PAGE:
But even the most engaging story wouldn’t rescue this lost “spiritual tourist,” for he has no central figures, no plot, no theme or organization to hold his protracted, embarrassing chronicle together. Brown, like so many of the individuals about whom he writes, has absolutely no direction. He jumps from one topic to the next—and back again—in a matter of pages. One could skim paragraphs at random and be just as informed (or confused) by the book’s content.

And he fails to root any of his discussion on Indian and Tibetan philosophies within their cultural contexts. Sai Baba, Ganesha, the Dalai Lama and Buddha are integral parts of these societies’ cosmologies. But Brown and his book’s intermittent players, rather than learning about these cultures as outsiders, excerpt quaint ideas and mold them into their own Western, ego-bloated, Christian-oriented perspectives, as if sacred components of any belief system could be plucked from one culture and appropriated into another. At times, The Spiritual Tourist resembles a Tom Clancy novel: If you know nothing about the subject—be it military reconnaissance or religion and spirituality—you might willfully suspend your disbelief; the author sure as hell isn’t going to any length to educate you, though.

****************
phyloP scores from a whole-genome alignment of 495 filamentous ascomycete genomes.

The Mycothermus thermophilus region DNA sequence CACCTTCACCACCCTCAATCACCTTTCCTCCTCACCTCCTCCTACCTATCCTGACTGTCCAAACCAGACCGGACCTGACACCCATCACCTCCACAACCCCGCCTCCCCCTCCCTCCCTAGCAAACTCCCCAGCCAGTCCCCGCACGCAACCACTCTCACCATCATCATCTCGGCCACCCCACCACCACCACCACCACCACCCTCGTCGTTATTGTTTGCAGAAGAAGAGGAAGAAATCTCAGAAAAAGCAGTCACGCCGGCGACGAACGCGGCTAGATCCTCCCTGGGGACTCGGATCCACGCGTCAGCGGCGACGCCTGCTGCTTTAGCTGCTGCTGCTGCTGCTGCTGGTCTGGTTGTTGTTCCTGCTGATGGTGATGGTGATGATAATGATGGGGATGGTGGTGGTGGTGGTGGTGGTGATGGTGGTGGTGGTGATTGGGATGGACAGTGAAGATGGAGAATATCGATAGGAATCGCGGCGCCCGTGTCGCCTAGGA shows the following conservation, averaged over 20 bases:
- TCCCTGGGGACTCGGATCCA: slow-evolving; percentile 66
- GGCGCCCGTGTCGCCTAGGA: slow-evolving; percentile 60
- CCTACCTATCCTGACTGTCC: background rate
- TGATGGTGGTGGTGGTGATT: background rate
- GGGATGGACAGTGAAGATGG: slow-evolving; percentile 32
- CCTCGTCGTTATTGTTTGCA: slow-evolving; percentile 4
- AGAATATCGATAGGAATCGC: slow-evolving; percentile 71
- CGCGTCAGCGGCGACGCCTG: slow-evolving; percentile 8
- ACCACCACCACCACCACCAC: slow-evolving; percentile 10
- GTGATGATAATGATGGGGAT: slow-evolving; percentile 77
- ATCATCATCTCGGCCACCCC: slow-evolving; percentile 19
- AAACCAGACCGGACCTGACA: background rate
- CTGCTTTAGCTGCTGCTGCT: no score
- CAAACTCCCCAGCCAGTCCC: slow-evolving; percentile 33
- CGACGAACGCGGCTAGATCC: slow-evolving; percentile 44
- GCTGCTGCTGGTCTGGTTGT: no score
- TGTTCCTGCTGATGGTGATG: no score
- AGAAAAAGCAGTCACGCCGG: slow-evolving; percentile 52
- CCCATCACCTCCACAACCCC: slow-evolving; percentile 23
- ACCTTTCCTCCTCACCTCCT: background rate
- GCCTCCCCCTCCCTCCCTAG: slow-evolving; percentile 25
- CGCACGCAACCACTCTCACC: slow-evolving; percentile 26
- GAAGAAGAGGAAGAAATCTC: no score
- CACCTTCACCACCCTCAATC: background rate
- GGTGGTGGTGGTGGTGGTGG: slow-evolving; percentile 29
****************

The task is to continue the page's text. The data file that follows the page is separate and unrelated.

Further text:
Every so often, Brown does manage to throw in a pleasing tidbit, like the hoax of the “crosses of light” which appear in the windows of a church in Tennessee; or the spiritual charlatans Guru Maharaj Ji and Chogyan Trungpa, who once lived in Denver. Trungpa, though now known for excessive drinking and coercing his female followers into sex, founded America’s “first Tibetan meditation centre in Colorado, and later, the Naropa teaching institute.” One of his pupils also happened to be the poet Allen Ginsberg. Maharaj Ji, in a similar vein, amassed such a personal fortune he owned 93 Rolls-Royces, and owed the Indian government $4 million in back taxes. However, these textual “treats” (interspersed through the last 50 pages) hardly add to Brown’s search for spirituality. They more curiously resemble articles the National Enquirer might publish.